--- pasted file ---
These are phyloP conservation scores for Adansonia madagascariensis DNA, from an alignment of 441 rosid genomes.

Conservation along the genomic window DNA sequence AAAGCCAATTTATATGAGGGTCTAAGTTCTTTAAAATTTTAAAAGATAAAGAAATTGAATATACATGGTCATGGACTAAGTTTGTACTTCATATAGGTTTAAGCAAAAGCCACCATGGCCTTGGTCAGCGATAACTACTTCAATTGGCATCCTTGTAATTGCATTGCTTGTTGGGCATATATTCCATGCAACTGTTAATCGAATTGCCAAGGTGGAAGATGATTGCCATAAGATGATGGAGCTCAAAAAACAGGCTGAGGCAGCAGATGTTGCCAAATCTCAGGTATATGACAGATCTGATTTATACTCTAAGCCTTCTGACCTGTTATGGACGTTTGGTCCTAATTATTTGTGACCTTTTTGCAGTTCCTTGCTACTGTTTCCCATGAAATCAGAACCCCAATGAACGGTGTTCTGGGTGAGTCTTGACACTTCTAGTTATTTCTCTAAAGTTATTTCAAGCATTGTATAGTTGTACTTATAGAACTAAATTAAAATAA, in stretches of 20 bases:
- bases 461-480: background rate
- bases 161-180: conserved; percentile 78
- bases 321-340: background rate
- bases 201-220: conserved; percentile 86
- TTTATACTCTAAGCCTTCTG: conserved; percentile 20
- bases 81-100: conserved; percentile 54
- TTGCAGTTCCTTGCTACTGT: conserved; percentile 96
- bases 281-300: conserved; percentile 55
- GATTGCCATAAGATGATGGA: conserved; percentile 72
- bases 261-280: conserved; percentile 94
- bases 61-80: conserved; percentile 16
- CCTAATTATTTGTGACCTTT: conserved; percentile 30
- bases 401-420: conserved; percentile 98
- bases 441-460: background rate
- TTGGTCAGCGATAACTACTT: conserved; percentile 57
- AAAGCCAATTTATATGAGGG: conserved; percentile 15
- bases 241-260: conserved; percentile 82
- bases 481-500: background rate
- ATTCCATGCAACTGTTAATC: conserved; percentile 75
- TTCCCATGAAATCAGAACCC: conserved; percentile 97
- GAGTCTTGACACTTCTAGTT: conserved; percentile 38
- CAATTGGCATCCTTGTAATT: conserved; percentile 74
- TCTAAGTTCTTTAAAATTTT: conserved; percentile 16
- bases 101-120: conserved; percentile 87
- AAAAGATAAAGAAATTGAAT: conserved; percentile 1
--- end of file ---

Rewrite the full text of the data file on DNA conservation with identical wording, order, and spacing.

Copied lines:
These are phyloP conservation scores for Adansonia madagascariensis DNA, from an alignment of 441 rosid genomes.

Conservation along the genomic window DNA sequence AAAGCCAATTTATATGAGGGTCTAAGTTCTTTAAAATTTTAAAAGATAAAGAAATTGAATATACATGGTCATGGACTAAGTTTGTACTTCATATAGGTTTAAGCAAAAGCCACCATGGCCTTGGTCAGCGATAACTACTTCAATTGGCATCCTTGTAATTGCATTGCTTGTTGGGCATATATTCCATGCAACTGTTAATCGAATTGCCAAGGTGGAAGATGATTGCCATAAGATGATGGAGCTCAAAAAACAGGCTGAGGCAGCAGATGTTGCCAAATCTCAGGTATATGACAGATCTGATTTATACTCTAAGCCTTCTGACCTGTTATGGACGTTTGGTCCTAATTATTTGTGACCTTTTTGCAGTTCCTTGCTACTGTTTCCCATGAAATCAGAACCCCAATGAACGGTGTTCTGGGTGAGTCTTGACACTTCTAGTTATTTCTCTAAAGTTATTTCAAGCATTGTATAGTTGTACTTATAGAACTAAATTAAAATAA, in stretches of 20 bases:
- bases 461-480: background rate
- bases 161-180: conserved; percentile 78
- bases 321-340: background rate
- bases 201-220: conserved; percentile 86
- TTTATACTCTAAGCCTTCTG: conserved; percentile 20
- bases 81-100: conserved; percentile 54
- TTGCAGTTCCTTGCTACTGT: conserved; percentile 96
- bases 281-300: conserved; percentile 55
- GATTGCCATAAGATGATGGA: conserved; percentile 72
- bases 261-280: conserved; percentile 94
- bases 61-80: conserved; percentile 16
- CCTAATTATTTGTGACCTTT: conserved; percentile 30
- bases 401-420: conserved; percentile 98
- bases 441-460: background rate
- TTGGTCAGCGATAACTACTT: conserved; percentile 57
- AAAGCCAATTTATATGAGGG: conserved; percentile 15
- bases 241-260: conserved; percentile 82
- bases 481-500: background rate
- ATTCCATGCAACTGTTAATC: conserved; percentile 75
- TTCCCATGAAATCAGAACCC: conserved; percentile 97
- GAGTCTTGACACTTCTAGTT: conserved; percentile 38
- CAATTGGCATCCTTGTAATT: conserved; percentile 74
- TCTAAGTTCTTTAAAATTTT: conserved; percentile 16
- bases 101-120: conserved; percentile 87
- AAAAGATAAAGAAATTGAAT: conserved; percentile 1